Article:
PARIS — Old abandoned homes, through their grayish and disheveled declines, often earn fabled status as haunted by ghosts.

This is especially true when residents were known to have reputations of oddness, eccentricity or scandal. As memories of figures fade with their passing, the sites associated with them can take on new life, aided by neighborhood gossip that accelerates as the tales are repeated through generations.

This was the fate of Daniel Staples of Paris. Once regarded as a town leader and prosperous farmer, Staples experienced marital discord, disgrace and financial downfall.

In 1772, Staples moved from Turner and became one of Paris’ first five settlers. On Sept. 20, 1777, he married Mary Webber.

On Nov. 17, 1784, he purchased two lots from Lemuel Jackson in Range 6 on Paris Hill. Covered by a heavy forest, Staples worked to make it one of the best farms in town that boasted the largest herd of dairy cows ever owned in Paris.

As a town father he served in several official capacities through the years: as selectman, church founder, road surveyor and fence viewer.


The once grand home of Paris founder Daniel Staples, a victim of a mental disorder. Staples’ abandoned mansion would gain a reputation as a haunted house, reflecting the tragic life of its builder. Courtesy Paris Cape Historical Society

Staples built an impressive farmhouse that displayed the depth of his prosperity. Superior pine was ample and supplied the shingles, clapboards, right down to lathes. Staples’ home was said to display the finest quality of workmanship to be found in the county.

From its spreading lawns, cultivated fields, orchards and lowing cows, the farm attracted the admiration of all who passed by.

But behind the façade of affluence, however, the Staples estate was in turmoil. After 36 years of marriage, Mary accused her husband of adultery with Betsey Door of Livermore and was granted a divorce.

Mary was awarded the farm assets in their separation settlement, but the two continued to share their home, even as Staples would eventually marry Door.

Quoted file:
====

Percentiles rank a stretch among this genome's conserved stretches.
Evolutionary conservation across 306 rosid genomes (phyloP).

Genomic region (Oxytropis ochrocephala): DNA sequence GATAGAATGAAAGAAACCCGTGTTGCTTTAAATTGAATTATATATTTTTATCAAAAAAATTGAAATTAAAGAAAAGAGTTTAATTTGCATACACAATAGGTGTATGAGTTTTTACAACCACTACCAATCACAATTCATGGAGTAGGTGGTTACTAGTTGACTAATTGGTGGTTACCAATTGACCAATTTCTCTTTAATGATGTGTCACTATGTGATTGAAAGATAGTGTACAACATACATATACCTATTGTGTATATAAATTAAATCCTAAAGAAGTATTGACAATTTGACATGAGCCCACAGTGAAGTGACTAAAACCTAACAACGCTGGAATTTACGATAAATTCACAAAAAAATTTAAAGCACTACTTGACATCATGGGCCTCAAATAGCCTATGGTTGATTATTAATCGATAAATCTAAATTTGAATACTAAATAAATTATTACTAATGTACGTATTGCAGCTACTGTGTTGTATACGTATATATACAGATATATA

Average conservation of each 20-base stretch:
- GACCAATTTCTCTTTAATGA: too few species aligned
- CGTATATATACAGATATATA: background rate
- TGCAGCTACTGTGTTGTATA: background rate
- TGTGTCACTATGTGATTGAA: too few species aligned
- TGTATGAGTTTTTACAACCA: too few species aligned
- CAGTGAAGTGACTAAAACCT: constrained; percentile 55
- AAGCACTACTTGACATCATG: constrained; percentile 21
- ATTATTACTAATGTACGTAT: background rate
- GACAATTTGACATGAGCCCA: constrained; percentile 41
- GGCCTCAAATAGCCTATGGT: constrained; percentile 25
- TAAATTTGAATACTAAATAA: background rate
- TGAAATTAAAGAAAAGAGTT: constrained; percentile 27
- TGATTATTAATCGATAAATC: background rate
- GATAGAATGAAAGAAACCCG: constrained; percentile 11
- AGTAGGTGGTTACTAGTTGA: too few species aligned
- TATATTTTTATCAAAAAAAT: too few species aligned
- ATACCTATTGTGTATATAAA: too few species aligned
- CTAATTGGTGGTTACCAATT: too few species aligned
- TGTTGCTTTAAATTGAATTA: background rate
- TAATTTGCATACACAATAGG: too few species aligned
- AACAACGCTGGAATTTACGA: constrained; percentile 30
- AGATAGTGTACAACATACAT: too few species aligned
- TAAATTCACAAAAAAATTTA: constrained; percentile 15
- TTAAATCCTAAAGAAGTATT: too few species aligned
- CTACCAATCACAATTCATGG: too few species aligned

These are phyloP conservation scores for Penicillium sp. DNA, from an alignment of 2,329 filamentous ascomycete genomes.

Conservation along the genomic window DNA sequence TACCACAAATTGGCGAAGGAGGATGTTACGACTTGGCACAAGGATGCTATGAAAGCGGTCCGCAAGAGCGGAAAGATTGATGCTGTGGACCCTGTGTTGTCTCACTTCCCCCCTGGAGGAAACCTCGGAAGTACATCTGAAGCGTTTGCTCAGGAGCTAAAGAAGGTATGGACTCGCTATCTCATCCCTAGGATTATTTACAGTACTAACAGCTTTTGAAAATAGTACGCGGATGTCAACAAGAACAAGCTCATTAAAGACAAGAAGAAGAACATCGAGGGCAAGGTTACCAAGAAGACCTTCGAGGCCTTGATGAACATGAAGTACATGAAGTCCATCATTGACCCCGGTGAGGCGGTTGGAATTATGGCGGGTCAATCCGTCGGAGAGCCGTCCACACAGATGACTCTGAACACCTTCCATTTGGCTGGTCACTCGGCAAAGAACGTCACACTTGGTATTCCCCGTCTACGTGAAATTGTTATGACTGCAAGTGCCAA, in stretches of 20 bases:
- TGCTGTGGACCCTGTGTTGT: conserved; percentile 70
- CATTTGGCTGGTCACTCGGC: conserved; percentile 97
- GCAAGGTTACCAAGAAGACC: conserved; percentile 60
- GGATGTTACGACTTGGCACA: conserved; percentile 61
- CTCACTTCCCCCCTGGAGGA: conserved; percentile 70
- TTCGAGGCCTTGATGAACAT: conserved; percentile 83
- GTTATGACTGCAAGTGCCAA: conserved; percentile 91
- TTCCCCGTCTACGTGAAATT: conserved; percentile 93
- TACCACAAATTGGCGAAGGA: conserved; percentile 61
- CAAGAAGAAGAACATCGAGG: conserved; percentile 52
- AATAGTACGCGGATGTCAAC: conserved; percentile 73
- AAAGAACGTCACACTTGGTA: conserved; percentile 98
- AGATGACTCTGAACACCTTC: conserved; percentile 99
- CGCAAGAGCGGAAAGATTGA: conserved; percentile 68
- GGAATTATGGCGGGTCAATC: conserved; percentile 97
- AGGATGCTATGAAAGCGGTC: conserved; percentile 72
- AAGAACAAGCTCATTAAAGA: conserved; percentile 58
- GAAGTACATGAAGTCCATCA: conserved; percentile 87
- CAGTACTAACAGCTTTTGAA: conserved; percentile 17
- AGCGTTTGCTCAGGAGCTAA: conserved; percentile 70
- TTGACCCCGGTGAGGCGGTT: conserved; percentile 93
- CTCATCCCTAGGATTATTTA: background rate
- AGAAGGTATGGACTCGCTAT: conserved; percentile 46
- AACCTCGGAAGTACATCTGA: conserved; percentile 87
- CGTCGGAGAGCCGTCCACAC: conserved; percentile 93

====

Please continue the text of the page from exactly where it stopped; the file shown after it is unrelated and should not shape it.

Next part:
The newlyweds left Paris for Livermore. But like his first wife, Betsey eventually cast him out and he returned to Paris, penniless and descending from reality.

Given Staples’ grand fall from grace, with his former home enduring similar decline years later, it may have been unavoidable that the Staples farm legend became intertwined with the supernatural.


“He became quite taken with perpetual motion,” Oxford Cape Historical Society Curator Ben Conant said of Staples. He apparently was convinced that he would invent a way for power to make its own power indefinitely without loss or expense. His preoccupation with the possibility caused him to abandon his responsibilities; he never financially recovered from his costly divorce.

By 1830 Staples was recorded as being a town pauper. During annual town meeting that year townspeople “voted that the poor be put up as auction separately to the lowest bidder . . . Daniel Staples was struck off to Azel Kinsley for ninety-nine cents per week.”

Mary Staples sold the farm to Milo Hathaway, who lived on and worked it for a time but decided to relocate to South Paris where his children would receive better education.

The old farm, once a stately symbol of rural grandeur, further wasted away until all that was left were legends and tales.

In 1932, George Morton wrote that an elderly female acquaintance told him that when she was very young her grandfather brought her inside the abandoned house and to a room on the second floor, where he told her that a man had once hung himself, convincing her the house was haunted.

Despite the morbid tale, she and another young girl took to daring one another to sneak into the house. Neither could ever convince the other to enter that second-floor room, which she claimed retained an unnatural darkness from the rest of the house.

The tale caught on with other generations of Paris Hill youngsters, evolving into a ghost story where it was a woman who hung herself using a bed cord.

The real story of Staples’ life was lost to haunting mythology.

Staples sadly spent his final years as a ward of the town of Paris. One of its original settlers and beset by an addled mind, he died homeless and was buried in an unmarked grave. Even his once grand house would not survive. It was eventually dismantled, with parts of value integrated into other buildings around Paris Hill.

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